Banking execs and HR leaders face challenges that may inhibit their ability to adopt evidence-based HR.
As with any business transformation program, creating an evidence-based HR function is not as simple as downloading some new analytical apps and selecting your insight. It takes concerted effort, leadership, resources, capabilities and collaboration to go from data to insights and from insights to real business value. According to our survey, banking executives and HR leaders face a number of challenges that may inhibit their ability to rapidly adopt evidence-based HR. However, these challenges could equally be viewed as opportunities and the benefits could be considerable.
Stumbling block: In an era of constrained capital, volatile markets and costly compliance obligations, few banks believe they have the resources or the capital to invest into building the foundation for an evidence-based HR program. More than a third of banking respondents said that difficulties demonstrating the ROI on evidence-based HR were creating obstacles.
Starting block: However, should investment into data-driven HR processes return even a fraction of the profit uplift suggested by our respondents on page 10, it seems clear that banking executives will quickly start to recognize the strong ROI that these investments offer.
Stumbling block: Challenges related to corporate culture were cited by banking respondents as the top obstacle to the broader adoption of evidence-based HR in their organization and (besides government respondents) the banking sectors was the most likely group of respondents to see culture as a barrier to adoption. While this is largely related to the highly-regulated nature of the industry (see next item), banking executives and HR leaders will still need to strive to encourage a more data-driven and analytical culture across the organization.
Starting block: Regulators are increasingly looking to banks to provide a more rigorous, evidence-based view of their culture in order to demonstrate they are operating prudently and in compliance with new legislation/guidelines.
Stumbling block: For banks, particularly larger multinational groups, concerns related to regulation create significant barriers to any new change program. New regulations, new reporting requirements and new compliance obligations seem to be emerging every day and this is not only eating up time and resources, but also dampening the organization’s appetite for change.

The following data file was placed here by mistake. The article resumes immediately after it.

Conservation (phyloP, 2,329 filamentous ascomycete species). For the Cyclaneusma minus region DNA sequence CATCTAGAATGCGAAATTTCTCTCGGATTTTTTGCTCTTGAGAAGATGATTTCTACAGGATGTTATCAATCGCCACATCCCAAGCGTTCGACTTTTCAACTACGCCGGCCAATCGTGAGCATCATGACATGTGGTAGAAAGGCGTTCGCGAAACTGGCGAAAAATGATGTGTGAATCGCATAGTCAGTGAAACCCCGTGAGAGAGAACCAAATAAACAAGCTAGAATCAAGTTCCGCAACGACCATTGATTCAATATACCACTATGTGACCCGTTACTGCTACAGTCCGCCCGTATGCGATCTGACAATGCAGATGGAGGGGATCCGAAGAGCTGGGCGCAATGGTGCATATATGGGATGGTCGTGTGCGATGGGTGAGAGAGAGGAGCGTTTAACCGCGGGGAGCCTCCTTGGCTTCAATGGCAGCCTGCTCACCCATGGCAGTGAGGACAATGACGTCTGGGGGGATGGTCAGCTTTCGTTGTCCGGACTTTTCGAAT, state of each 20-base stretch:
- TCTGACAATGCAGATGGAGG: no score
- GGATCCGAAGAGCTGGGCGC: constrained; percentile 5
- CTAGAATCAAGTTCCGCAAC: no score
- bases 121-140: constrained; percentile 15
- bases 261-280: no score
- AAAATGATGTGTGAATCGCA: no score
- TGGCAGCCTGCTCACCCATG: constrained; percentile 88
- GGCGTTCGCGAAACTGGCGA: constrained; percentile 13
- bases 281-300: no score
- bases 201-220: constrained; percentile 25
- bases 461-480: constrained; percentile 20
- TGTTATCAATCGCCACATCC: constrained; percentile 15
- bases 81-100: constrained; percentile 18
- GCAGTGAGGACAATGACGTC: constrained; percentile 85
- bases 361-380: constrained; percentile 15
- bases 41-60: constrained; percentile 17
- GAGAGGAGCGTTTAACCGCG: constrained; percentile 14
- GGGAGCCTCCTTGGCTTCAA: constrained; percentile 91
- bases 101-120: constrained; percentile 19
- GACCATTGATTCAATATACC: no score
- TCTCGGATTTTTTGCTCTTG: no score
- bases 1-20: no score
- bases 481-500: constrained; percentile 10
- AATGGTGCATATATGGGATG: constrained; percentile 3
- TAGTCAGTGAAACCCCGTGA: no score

Starting block: Yes, banks will need to be ever-vigilant that their evidence-based HR infrastructure does not contravene regulation (particularly related to the sharing of employee data across borders). But we believe that – used properly – evidence-based HR will ultimately emerge as a key strategy in banks’ compliance toolkit rather than a risk.
Stumbling block: Given their history of inorganic growth and ‘ring-fenced’ IT systems, banks often face significant challenges integrating data across the various parts of the wider organization. Given that, as with any data-led process, the more data that is available the richer and more reliable the insight, banking executives and HR leaders will need to put a concerted effort into creating and executing a data strategy.
Starting block: The software required to analyze “big data” – particularly correlations between multiple variables – is better and more widely-available than ever before. When managing one of your biggest costs and assets, real-time and rigorous data analysis can provide the pathway to both major and marginal gains.
Stumbling block: Evidence-based HR is a new approach that requires fresh skills and capabilities to be developed within the HR function. Analytical prowess needs to be combined with commercial acumen to identify how the conclusions from the data might fit with the company’s commercial objectives. As one senior HR leader at a global retail bank told us, the HR function needs “to become more numerically proficient and be able to explain data insights, to communicate the business relevance of our findings in a compelling way to senior leaders.”
Starting block: As the focus on “big data” increases, so the skills have become more readily-available in the market. In addition, new cloud-based HR systems often include ready-made reporting and analytics that can do much of the heavy-lifting for you, so HR professionals and the business alike should become more familiar with the features and benefits of HR analytics.
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